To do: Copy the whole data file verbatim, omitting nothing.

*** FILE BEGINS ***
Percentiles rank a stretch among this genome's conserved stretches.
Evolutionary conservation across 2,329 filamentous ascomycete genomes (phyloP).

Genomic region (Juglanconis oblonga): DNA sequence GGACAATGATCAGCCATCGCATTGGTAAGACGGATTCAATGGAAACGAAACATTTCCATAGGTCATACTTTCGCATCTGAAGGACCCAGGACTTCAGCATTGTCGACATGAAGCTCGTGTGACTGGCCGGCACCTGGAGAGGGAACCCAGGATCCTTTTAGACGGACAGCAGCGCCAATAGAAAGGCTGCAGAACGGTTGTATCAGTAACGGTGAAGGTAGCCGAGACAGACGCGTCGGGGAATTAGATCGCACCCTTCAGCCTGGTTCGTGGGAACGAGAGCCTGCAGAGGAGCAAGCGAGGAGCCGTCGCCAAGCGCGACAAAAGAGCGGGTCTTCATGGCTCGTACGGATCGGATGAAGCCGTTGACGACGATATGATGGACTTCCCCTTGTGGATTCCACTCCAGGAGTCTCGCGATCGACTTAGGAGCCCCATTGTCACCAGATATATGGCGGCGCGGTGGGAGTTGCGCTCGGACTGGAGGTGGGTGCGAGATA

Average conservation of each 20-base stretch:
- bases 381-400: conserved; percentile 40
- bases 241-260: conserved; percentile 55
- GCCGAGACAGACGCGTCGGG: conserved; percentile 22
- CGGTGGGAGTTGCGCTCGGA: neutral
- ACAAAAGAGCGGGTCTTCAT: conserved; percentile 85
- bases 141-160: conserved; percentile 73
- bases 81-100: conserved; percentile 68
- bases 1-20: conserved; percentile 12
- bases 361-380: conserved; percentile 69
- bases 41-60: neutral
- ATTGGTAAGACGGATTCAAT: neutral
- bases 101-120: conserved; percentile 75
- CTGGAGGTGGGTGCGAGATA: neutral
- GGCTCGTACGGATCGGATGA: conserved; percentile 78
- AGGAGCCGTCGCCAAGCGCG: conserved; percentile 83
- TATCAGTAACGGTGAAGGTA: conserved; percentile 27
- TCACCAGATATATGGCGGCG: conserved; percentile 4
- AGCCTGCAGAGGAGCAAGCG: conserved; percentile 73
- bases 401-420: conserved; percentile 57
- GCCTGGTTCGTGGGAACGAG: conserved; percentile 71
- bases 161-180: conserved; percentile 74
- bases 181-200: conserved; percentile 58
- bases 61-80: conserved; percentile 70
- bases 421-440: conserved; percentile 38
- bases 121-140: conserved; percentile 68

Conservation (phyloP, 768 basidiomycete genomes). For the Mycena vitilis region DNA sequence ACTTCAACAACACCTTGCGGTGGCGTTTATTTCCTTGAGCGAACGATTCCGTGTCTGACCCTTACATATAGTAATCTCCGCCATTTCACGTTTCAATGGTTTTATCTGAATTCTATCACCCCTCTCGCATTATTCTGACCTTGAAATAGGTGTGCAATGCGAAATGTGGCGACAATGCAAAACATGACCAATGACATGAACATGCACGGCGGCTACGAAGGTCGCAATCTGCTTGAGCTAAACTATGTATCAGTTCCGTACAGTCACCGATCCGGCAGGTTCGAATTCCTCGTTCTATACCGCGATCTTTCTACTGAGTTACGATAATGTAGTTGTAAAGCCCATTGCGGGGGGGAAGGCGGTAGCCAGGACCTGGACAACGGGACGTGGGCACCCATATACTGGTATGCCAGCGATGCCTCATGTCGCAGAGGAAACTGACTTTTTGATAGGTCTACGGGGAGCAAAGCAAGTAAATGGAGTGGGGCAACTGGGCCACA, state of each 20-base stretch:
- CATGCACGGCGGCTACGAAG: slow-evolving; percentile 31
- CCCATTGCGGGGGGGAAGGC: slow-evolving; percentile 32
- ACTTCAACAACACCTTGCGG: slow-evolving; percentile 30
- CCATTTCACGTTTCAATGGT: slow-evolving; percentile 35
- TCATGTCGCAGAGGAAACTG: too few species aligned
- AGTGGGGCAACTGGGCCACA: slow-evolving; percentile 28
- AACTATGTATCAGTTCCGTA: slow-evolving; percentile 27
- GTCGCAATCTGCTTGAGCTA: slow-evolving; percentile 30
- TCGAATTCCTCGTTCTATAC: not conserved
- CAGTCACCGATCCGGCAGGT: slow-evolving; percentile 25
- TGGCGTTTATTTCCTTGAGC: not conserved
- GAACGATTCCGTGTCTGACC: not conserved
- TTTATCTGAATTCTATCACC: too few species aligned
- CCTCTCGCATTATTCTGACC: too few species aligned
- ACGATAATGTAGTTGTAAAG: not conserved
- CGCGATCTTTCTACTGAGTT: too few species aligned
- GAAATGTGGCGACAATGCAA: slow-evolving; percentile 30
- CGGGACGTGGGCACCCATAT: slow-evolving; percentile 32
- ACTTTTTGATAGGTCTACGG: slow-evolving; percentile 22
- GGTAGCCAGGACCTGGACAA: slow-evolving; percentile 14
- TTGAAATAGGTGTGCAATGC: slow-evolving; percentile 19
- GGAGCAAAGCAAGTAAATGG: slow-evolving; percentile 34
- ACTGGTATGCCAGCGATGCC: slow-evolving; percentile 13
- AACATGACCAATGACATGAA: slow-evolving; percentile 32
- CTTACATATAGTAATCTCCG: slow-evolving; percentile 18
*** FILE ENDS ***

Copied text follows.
Percentiles rank a stretch among this genome's conserved stretches.
Evolutionary conservation across 2,329 filamentous ascomycete genomes (phyloP).

Genomic region (Juglanconis oblonga): DNA sequence GGACAATGATCAGCCATCGCATTGGTAAGACGGATTCAATGGAAACGAAACATTTCCATAGGTCATACTTTCGCATCTGAAGGACCCAGGACTTCAGCATTGTCGACATGAAGCTCGTGTGACTGGCCGGCACCTGGAGAGGGAACCCAGGATCCTTTTAGACGGACAGCAGCGCCAATAGAAAGGCTGCAGAACGGTTGTATCAGTAACGGTGAAGGTAGCCGAGACAGACGCGTCGGGGAATTAGATCGCACCCTTCAGCCTGGTTCGTGGGAACGAGAGCCTGCAGAGGAGCAAGCGAGGAGCCGTCGCCAAGCGCGACAAAAGAGCGGGTCTTCATGGCTCGTACGGATCGGATGAAGCCGTTGACGACGATATGATGGACTTCCCCTTGTGGATTCCACTCCAGGAGTCTCGCGATCGACTTAGGAGCCCCATTGTCACCAGATATATGGCGGCGCGGTGGGAGTTGCGCTCGGACTGGAGGTGGGTGCGAGATA

Average conservation of each 20-base stretch:
- bases 381-400: conserved; percentile 40
- bases 241-260: conserved; percentile 55
- GCCGAGACAGACGCGTCGGG: conserved; percentile 22
- CGGTGGGAGTTGCGCTCGGA: neutral
- ACAAAAGAGCGGGTCTTCAT: conserved; percentile 85
- bases 141-160: conserved; percentile 73
- bases 81-100: conserved; percentile 68
- bases 1-20: conserved; percentile 12
- bases 361-380: conserved; percentile 69
- bases 41-60: neutral
- ATTGGTAAGACGGATTCAAT: neutral
- bases 101-120: conserved; percentile 75
- CTGGAGGTGGGTGCGAGATA: neutral
- GGCTCGTACGGATCGGATGA: conserved; percentile 78
- AGGAGCCGTCGCCAAGCGCG: conserved; percentile 83
- TATCAGTAACGGTGAAGGTA: conserved; percentile 27
- TCACCAGATATATGGCGGCG: conserved; percentile 4
- AGCCTGCAGAGGAGCAAGCG: conserved; percentile 73
- bases 401-420: conserved; percentile 57
- GCCTGGTTCGTGGGAACGAG: conserved; percentile 71
- bases 161-180: conserved; percentile 74
- bases 181-200: conserved; percentile 58
- bases 61-80: conserved; percentile 70
- bases 421-440: conserved; percentile 38
- bases 121-140: conserved; percentile 68

Conservation (phyloP, 768 basidiomycete genomes). For the Mycena vitilis region DNA sequence ACTTCAACAACACCTTGCGGTGGCGTTTATTTCCTTGAGCGAACGATTCCGTGTCTGACCCTTACATATAGTAATCTCCGCCATTTCACGTTTCAATGGTTTTATCTGAATTCTATCACCCCTCTCGCATTATTCTGACCTTGAAATAGGTGTGCAATGCGAAATGTGGCGACAATGCAAAACATGACCAATGACATGAACATGCACGGCGGCTACGAAGGTCGCAATCTGCTTGAGCTAAACTATGTATCAGTTCCGTACAGTCACCGATCCGGCAGGTTCGAATTCCTCGTTCTATACCGCGATCTTTCTACTGAGTTACGATAATGTAGTTGTAAAGCCCATTGCGGGGGGGAAGGCGGTAGCCAGGACCTGGACAACGGGACGTGGGCACCCATATACTGGTATGCCAGCGATGCCTCATGTCGCAGAGGAAACTGACTTTTTGATAGGTCTACGGGGAGCAAAGCAAGTAAATGGAGTGGGGCAACTGGGCCACA, state of each 20-base stretch:
- CATGCACGGCGGCTACGAAG: slow-evolving; percentile 31
- CCCATTGCGGGGGGGAAGGC: slow-evolving; percentile 32
- ACTTCAACAACACCTTGCGG: slow-evolving; percentile 30
- CCATTTCACGTTTCAATGGT: slow-evolving; percentile 35
- TCATGTCGCAGAGGAAACTG: too few species aligned
- AGTGGGGCAACTGGGCCACA: slow-evolving; percentile 28
- AACTATGTATCAGTTCCGTA: slow-evolving; percentile 27
- GTCGCAATCTGCTTGAGCTA: slow-evolving; percentile 30
- TCGAATTCCTCGTTCTATAC: not conserved
- CAGTCACCGATCCGGCAGGT: slow-evolving; percentile 25
- TGGCGTTTATTTCCTTGAGC: not conserved
- GAACGATTCCGTGTCTGACC: not conserved
- TTTATCTGAATTCTATCACC: too few species aligned
- CCTCTCGCATTATTCTGACC: too few species aligned
- ACGATAATGTAGTTGTAAAG: not conserved
- CGCGATCTTTCTACTGAGTT: too few species aligned
- GAAATGTGGCGACAATGCAA: slow-evolving; percentile 30
- CGGGACGTGGGCACCCATAT: slow-evolving; percentile 32
- ACTTTTTGATAGGTCTACGG: slow-evolving; percentile 22
- GGTAGCCAGGACCTGGACAA: slow-evolving; percentile 14
- TTGAAATAGGTGTGCAATGC: slow-evolving; percentile 19
- GGAGCAAAGCAAGTAAATGG: slow-evolving; percentile 34
- ACTGGTATGCCAGCGATGCC: slow-evolving; percentile 13
- AACATGACCAATGACATGAA: slow-evolving; percentile 32
- CTTACATATAGTAATCTCCG: slow-evolving; percentile 18